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Polynomial solutions of differential equations
Advances in Difference Equations volume 2011, Article number: 58 (2011)
Abstract
A new approach for investigating polynomial solutions of differential equations is proposed. It is based on elementary linear algebra. Any differential operator of the form L\left(y\right)=\sum _{k=0}^{k=N}{a}_{k}\left(x\right){y}^{\left(k\right)}, where a _{ k } is a polynomial of degree ≤ k, over an infinite field F has all eigenvalues in F in the space of polynomials of degree at most n, for all n. If these eigenvalues are distinct, then there is a unique monic polynomial of degree n which is an eigenfunction of the operator L, for every nonnegative integer n. Specializing to the real field, the potential of the method is illustrated by recovering Bochner's classification of second order ODEs with polynomial coefficients and polynomial solutions, as well as cases missed by him  namely that of Romanovski polynomials, which are of recent interest in theoretical physics, and some Jacobi type polynomials. An important feature of this approach is the simplicity with which the eigenfunctions and their orthogonality and norms can be determined, resulting in significant reduction in computational complexity of such problems.
2000 MSC: 33C45; 34A05; 34A30; 34B24.
1 Introduction
Polynomial solutions of differential equations is a classical subject, going back to Routh [1], Bochner [2] and Brenke [3] and it continues to be of interest in applications, as in, e.g., [4, 5]. The idea we wish to present in this article is to conduct the discussion of differential equations with polynomial coefficients in a linear algebraic context. It is surprising that by such a change of view point, one can add more than what is available in the classical literature and, at the same time, recover classical results efficiently and in a unified manner.
We take this opportunity to correct a common misconception regarding Brenke's contributions in the classification of secondorder ODEs that have polynomial solutions [6, p. 508]. He first considers all the secondorder ODEs that have a polynomial solution in every degree and only subsequently classifies selfadjoint equations by an argument similar to that given in Section 3. He then returns to the general secondorder equation and, for an inexplicable reason, does not carry through the argument to its logical conclusion and misses some important cases.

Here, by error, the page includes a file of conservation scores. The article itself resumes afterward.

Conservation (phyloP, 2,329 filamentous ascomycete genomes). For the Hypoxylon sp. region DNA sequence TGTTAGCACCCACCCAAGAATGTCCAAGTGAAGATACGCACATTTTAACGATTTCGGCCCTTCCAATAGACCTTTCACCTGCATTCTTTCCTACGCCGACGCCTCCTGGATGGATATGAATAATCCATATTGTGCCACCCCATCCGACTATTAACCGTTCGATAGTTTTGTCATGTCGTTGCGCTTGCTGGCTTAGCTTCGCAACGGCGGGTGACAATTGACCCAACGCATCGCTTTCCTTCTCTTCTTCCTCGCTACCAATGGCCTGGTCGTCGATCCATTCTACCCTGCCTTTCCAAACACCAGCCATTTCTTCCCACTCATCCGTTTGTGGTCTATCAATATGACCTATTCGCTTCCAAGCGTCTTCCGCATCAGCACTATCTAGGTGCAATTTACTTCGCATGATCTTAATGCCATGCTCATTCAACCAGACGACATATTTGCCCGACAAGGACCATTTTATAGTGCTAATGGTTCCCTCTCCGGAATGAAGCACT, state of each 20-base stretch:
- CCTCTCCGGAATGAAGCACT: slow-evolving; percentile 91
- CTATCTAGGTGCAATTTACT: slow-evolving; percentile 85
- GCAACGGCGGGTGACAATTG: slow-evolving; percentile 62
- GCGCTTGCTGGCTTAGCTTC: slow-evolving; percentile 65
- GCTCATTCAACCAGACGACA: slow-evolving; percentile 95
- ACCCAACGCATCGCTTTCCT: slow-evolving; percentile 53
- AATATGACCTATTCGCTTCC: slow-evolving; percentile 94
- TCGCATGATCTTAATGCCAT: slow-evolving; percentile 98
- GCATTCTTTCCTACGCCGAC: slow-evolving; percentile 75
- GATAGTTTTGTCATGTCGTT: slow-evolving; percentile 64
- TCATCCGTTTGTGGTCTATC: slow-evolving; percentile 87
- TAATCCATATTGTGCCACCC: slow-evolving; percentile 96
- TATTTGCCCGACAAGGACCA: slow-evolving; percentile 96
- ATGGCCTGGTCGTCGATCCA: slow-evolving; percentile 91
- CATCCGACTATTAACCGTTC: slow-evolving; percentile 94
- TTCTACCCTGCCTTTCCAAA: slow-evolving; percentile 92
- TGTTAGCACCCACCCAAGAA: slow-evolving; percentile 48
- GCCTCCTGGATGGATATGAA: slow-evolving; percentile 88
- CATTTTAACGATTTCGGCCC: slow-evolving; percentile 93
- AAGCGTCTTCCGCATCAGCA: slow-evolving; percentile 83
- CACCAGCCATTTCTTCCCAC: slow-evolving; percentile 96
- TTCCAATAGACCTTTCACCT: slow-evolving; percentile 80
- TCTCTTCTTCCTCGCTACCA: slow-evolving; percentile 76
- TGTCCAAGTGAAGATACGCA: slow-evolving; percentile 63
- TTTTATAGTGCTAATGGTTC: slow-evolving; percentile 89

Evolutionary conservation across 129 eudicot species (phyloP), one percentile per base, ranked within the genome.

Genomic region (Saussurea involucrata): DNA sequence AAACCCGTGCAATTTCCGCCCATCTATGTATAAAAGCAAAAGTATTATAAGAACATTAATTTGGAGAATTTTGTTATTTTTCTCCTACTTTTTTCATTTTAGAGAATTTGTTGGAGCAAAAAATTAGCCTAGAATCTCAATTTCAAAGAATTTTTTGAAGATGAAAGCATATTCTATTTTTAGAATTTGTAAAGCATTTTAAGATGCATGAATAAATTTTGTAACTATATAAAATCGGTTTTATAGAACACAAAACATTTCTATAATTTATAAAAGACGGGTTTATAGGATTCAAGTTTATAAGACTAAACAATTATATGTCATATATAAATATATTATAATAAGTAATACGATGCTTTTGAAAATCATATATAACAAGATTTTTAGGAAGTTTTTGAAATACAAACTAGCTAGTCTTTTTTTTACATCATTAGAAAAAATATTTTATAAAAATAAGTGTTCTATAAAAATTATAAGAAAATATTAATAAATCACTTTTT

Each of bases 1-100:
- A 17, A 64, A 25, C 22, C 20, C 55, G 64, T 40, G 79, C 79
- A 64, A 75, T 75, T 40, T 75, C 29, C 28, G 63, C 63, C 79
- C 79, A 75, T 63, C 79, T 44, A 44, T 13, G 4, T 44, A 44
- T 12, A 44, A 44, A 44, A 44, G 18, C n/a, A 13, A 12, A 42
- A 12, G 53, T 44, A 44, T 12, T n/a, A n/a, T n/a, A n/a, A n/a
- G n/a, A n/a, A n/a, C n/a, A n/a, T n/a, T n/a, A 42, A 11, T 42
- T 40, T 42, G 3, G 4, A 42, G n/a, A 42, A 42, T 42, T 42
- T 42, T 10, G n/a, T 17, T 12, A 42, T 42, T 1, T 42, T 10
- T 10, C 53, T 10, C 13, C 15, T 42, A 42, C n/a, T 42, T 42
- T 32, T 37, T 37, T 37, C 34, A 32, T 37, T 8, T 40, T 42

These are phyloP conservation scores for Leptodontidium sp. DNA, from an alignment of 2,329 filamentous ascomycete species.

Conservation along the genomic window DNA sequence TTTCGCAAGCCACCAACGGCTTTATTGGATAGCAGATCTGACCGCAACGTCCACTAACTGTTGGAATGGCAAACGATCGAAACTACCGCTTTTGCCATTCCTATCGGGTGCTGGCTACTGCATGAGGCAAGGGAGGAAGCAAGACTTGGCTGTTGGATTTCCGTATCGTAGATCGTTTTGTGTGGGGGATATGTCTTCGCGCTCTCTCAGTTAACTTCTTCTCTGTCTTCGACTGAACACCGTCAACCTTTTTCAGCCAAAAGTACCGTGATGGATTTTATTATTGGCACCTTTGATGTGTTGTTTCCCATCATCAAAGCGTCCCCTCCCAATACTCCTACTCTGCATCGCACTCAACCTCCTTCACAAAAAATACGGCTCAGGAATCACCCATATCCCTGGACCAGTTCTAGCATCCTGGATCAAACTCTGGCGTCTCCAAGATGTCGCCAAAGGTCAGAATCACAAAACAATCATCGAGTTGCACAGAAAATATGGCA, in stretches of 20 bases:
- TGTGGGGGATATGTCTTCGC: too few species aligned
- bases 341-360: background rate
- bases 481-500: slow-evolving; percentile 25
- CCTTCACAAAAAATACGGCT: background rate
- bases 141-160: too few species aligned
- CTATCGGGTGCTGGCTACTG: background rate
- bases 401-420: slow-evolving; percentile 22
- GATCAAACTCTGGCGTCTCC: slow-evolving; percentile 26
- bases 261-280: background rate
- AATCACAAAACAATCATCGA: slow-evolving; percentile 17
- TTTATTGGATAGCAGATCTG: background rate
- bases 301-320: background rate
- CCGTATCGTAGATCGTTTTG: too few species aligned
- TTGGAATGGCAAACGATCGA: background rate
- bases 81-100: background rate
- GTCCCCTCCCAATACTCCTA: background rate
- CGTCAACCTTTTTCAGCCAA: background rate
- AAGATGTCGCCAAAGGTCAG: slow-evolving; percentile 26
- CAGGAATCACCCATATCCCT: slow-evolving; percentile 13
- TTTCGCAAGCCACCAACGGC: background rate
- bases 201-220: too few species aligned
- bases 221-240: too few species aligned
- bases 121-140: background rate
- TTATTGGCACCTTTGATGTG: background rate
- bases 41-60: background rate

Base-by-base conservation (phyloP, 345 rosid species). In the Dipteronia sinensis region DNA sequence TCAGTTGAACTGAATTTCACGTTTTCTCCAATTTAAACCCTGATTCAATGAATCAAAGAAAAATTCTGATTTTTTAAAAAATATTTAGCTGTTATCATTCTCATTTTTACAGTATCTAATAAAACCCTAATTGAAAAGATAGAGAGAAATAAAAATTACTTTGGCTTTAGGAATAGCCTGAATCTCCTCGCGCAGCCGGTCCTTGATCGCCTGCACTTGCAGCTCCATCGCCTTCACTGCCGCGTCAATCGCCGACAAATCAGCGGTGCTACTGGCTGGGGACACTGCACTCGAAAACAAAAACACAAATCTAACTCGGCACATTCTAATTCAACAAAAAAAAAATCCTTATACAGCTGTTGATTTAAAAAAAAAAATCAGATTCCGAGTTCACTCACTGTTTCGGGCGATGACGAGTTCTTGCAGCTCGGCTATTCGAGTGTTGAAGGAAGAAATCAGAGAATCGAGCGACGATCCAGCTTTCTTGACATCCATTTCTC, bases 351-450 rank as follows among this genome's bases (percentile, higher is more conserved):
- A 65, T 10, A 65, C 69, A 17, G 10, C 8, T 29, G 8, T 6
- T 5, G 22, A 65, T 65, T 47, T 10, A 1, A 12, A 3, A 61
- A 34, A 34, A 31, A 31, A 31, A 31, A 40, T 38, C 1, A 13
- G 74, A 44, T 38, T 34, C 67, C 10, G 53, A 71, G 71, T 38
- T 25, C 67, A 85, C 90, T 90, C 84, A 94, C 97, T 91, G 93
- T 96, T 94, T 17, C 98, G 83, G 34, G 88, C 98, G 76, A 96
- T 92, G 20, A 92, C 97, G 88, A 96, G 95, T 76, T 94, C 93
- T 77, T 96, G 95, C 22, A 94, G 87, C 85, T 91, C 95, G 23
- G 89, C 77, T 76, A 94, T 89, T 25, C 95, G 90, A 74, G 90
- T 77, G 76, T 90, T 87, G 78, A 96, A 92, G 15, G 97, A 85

In this article, we investigate operators of the form L\left(y\right)={\sum}_{k=0}^{N}{a}_{k}\left(x\right){y}^{\left(k\right)}, where a _{ k } is a polynomial of degree ≤ k, with coefficients in an infinite field F. Clearly, any linear n thorder differential operator, which has polynomial coefficients and eigenpolynomials of degrees 0 up to n, must be of this form, and, as shown in Section 2, such operators may not have eigenpolynomials in every degree. We show that these operators, operating on polynomials, have all their eigenvalues in the field and in case the eigenvalues are distinct, there is exactly one monic polynomial in every degree which is an eigenfunction of L.
Specializing to secondorder equations because of their importance in applicationsand leaving in this article the higherorder case because of its technical complexitythe canonical forms of secondorder equations, their eigenvalues, and multiplicities are investigated. This includes the family of Romanovski polynomials and some Jacobitype polynomials, which are missing in the classification of Brenke and Bochner as well as in the latest books on the subject; the Romanovski polynomials are the main subject of some recent physics literature [5, 7].
Necessary and sufficient conditions for a secondorder operator to be selfadjoint are obtained and a reduction formula for computations of norms of eigenfunctions of these operators is also given, which avoids the customary casebycase analysis found, e.g., in [6, 8, 9].
A complete classification of secondorder operators which are selfadjoint with respect to some weight function is also given: among all the polynomial solutions of differential equations, the classical polynomials make their appearance as soon as one searches for selfadjoint operators. This classification is due originally to Brenke [3].
Although one normally assumes that the leading polynomial coefficient of a differential equation should never vanish, it is worth noting that it is precisely the singularities of the equation that encapsulate all the important information about the equation.
In the last section, the important examples of Jacobi and some nonstandard polynomials are given in detail.
Regarding eigenvalues we will use the following terminology.
Let λ be an eigenvalue of an operator L on a finite dimensional space. The geometric multiplicity of λ is the dimension of its eigenspace while its algebraic multiplicity (or multiplicity for short) is its multiplicity as a zero of the characteristic polynomial. Moreover, λ is said to be simple if its algebraic multiplicity is equal to 1, semisimple if its algebraic and geometric multiplicities coincide, and defective if its algebraic multiplicity is greater than its geometric multiplicity.
2 Basic results